Mortgage lending remains weak

The Bank of England's January Trends in Lending report showed that mortgage approvals for house purchases fell to a 21-month low of 40,000 in December from 45,000 in November 2010 and the last peak of 60,000 in November 2009.

Howard Archer, chief UK and Euopean economist at IHS Global Insight, believes the latest data suggests that housing market activity ended 2010 very much on the back foot and that house prices will remain under pressure in the early months of 2011 at least.

"This evidence of ongoing very weak housing market activity reinforces our belief that house prices will fall further in 2011, although current mounting signs of fewer houses coming on to the market could provide some support to prices.

"Thus we maintain the view that while house prices are unlikely to collapse, they will fall by around 10% from their peak 2010 levels by the end of 2011. Given that house prices have already fallen by some 3% on the Nationwide/Halifax measures, we believe that they will fall by around 7% in 2011."

Meanwhile, Nick Hopkinson, director of PPR Estates, said of the two sets of figures: "With gross mortgage lending in December 2010 at its lowest level this century it is clear the UK 'mortgage famine' shows no real signs of easing despite the marketing claims of the large banks.

"Unsurprisingly, lending to small businesses has also declined further in the last quarter too. Looking at the stats any claims by the lending banks to be trying to help businesses and individuals obtain essential credit to grow the economy remain empty words.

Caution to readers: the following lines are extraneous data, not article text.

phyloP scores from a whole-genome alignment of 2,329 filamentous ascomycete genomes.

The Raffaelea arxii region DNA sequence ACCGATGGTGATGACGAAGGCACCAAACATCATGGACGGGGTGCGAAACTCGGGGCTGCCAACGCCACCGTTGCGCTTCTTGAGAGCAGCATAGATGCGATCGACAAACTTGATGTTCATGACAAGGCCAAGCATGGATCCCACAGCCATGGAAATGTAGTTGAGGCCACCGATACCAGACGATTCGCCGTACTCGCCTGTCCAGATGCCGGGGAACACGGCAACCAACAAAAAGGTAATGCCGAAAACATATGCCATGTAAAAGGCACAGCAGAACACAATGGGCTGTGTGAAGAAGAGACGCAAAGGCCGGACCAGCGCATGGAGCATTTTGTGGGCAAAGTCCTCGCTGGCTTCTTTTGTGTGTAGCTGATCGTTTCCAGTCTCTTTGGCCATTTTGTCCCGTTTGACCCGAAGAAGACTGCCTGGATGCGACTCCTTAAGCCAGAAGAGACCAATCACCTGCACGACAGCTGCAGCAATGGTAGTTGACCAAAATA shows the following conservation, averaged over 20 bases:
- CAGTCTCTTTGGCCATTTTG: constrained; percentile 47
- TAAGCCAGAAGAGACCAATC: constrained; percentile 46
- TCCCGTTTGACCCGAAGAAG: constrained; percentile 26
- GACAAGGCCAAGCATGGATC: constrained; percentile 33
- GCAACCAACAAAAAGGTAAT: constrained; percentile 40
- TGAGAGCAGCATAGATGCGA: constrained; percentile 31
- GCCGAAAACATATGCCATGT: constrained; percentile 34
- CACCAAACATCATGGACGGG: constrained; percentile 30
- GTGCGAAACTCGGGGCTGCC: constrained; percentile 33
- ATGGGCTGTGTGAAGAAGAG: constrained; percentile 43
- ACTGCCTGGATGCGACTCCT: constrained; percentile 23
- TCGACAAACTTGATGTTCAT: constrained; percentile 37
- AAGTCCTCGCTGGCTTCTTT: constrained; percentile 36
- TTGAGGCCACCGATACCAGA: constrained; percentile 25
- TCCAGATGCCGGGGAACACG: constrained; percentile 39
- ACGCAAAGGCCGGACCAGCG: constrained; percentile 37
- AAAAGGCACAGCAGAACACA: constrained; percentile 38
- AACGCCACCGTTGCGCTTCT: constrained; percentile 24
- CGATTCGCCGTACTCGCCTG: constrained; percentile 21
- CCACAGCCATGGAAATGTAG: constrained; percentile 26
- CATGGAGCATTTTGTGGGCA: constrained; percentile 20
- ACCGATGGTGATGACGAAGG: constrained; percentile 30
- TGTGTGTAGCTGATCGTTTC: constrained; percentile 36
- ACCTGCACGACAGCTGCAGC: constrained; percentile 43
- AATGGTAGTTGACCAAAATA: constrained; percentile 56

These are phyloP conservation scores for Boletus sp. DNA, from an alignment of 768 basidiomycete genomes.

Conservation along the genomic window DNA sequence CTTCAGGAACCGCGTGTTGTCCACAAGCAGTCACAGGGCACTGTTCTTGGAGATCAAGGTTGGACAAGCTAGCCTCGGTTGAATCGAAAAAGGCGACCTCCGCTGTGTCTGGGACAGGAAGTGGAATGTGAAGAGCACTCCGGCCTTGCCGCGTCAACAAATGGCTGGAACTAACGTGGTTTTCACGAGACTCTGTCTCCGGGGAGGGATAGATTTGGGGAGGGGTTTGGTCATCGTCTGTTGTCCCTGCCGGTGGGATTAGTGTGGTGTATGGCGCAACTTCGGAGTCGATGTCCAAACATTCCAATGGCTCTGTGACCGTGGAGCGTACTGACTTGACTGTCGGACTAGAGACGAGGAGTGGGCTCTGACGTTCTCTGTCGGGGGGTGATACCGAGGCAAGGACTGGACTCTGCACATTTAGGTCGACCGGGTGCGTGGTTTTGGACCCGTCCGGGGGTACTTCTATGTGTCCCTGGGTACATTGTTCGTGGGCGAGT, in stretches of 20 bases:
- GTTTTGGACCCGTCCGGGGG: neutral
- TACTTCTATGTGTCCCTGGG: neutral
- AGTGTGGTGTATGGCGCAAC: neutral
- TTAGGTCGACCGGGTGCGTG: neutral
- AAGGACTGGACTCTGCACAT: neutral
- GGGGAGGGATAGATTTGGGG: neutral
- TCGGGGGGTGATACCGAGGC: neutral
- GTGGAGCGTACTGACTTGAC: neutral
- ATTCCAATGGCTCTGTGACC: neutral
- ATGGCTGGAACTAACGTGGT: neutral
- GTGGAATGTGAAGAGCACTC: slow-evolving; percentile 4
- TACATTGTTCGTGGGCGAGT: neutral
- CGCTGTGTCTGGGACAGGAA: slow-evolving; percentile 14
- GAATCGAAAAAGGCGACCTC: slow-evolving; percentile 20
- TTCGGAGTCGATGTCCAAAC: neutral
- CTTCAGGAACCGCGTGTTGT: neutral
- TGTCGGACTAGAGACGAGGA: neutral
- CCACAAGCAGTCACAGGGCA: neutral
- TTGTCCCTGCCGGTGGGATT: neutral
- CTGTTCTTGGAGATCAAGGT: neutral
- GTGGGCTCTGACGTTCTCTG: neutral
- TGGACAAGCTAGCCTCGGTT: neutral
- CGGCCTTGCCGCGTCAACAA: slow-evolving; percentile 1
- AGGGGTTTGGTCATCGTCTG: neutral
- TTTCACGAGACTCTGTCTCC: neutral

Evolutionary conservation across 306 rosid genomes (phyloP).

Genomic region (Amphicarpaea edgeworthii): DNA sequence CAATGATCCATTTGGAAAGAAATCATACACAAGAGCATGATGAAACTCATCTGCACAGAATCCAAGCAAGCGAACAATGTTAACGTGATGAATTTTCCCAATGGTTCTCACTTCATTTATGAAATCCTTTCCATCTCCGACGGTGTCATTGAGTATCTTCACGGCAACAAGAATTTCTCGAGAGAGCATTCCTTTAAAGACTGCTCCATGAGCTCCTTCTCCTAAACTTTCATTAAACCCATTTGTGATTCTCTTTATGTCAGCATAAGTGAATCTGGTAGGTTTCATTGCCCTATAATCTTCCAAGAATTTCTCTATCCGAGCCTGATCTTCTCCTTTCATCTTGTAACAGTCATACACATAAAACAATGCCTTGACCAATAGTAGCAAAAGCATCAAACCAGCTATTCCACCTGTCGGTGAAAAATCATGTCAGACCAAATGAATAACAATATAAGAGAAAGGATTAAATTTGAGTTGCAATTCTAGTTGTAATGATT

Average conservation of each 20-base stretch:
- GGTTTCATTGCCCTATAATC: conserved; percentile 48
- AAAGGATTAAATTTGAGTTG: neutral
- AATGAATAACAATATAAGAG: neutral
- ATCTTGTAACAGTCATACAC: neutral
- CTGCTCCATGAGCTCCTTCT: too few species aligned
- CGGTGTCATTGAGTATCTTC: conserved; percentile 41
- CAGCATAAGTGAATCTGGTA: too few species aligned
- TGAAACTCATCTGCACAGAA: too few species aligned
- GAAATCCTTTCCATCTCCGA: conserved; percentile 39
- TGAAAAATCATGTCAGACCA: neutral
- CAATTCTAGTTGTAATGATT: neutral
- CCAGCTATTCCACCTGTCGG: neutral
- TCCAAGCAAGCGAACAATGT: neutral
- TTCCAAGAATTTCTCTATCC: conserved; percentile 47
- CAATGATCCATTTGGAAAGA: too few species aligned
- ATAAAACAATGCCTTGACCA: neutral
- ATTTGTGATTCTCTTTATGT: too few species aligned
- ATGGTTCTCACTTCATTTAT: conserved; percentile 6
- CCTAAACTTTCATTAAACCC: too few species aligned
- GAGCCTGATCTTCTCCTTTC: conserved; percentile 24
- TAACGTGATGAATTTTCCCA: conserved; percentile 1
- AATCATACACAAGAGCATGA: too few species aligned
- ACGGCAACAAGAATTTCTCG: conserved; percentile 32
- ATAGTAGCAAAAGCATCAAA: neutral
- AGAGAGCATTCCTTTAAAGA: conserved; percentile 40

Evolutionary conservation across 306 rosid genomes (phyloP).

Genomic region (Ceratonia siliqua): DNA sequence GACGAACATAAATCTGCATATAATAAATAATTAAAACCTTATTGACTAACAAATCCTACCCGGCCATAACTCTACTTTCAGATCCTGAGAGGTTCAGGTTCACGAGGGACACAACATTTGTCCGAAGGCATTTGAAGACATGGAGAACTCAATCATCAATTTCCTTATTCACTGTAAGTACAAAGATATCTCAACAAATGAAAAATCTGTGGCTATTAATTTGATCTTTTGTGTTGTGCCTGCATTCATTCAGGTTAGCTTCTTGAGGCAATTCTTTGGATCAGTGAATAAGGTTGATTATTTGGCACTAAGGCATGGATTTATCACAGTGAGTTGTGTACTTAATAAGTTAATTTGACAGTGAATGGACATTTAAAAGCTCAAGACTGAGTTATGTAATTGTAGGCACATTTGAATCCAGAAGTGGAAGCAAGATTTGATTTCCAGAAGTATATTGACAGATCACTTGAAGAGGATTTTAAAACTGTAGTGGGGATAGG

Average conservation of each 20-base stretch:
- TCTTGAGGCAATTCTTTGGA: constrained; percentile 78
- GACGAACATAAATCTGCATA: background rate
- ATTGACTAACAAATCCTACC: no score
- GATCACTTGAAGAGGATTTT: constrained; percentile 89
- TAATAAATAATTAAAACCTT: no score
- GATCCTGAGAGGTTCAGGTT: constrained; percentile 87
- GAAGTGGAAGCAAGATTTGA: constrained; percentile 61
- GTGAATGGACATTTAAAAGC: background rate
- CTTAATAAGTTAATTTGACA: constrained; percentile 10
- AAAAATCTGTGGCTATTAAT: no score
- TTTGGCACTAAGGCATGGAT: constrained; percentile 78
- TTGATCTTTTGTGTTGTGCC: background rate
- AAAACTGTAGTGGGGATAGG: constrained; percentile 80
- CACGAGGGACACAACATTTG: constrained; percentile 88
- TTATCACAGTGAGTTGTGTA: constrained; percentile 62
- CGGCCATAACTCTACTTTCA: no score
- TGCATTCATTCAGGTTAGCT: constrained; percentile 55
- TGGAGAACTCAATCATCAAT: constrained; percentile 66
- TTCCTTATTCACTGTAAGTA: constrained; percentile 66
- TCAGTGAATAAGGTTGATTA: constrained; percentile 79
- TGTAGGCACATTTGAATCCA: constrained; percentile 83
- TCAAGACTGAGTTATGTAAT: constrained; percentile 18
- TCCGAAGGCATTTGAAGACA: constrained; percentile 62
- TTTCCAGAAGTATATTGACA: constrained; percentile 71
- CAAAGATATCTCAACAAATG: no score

"Unfortunately, this has been a consistent theme ever since the Credit Crunch in 2008 which is unlikely to change until the banks have fully repaired their balance sheets.

"This will not happen in 2011 and could take several more years. The complex accounting which is all pervasive these days to hide losses and disguise risk makes accurate predictions around bank stability very difficult and only adds to the overall economic uncertainty."

More about

Your Comments

I'm not surprised that mortgage lending remains weak given the actions of lenders like the Nationwide. I applied for a Nationwide mortgage in August of last year and recently returned to them to ask for relatively minor further borrowing because of improvement issues with the property that only came to light after purchase. The Nationwide now tell me they introduced a new rule on 19 August 2010 that blocks any additional mortgage borrowing for 6 months after we completed on the property (despite the fact that our mortgage offer pre-dated this rule change and we were not informed of it at any stage in the process). If I had known this rule would apply, I would have taken a product with the RBS, who don't use such a rule. My complaint to the Nationwide that this was unfair -- essentially retrospective legislation that means I wasn't able to make an informed choice about the mortgage product -- was fobbed off.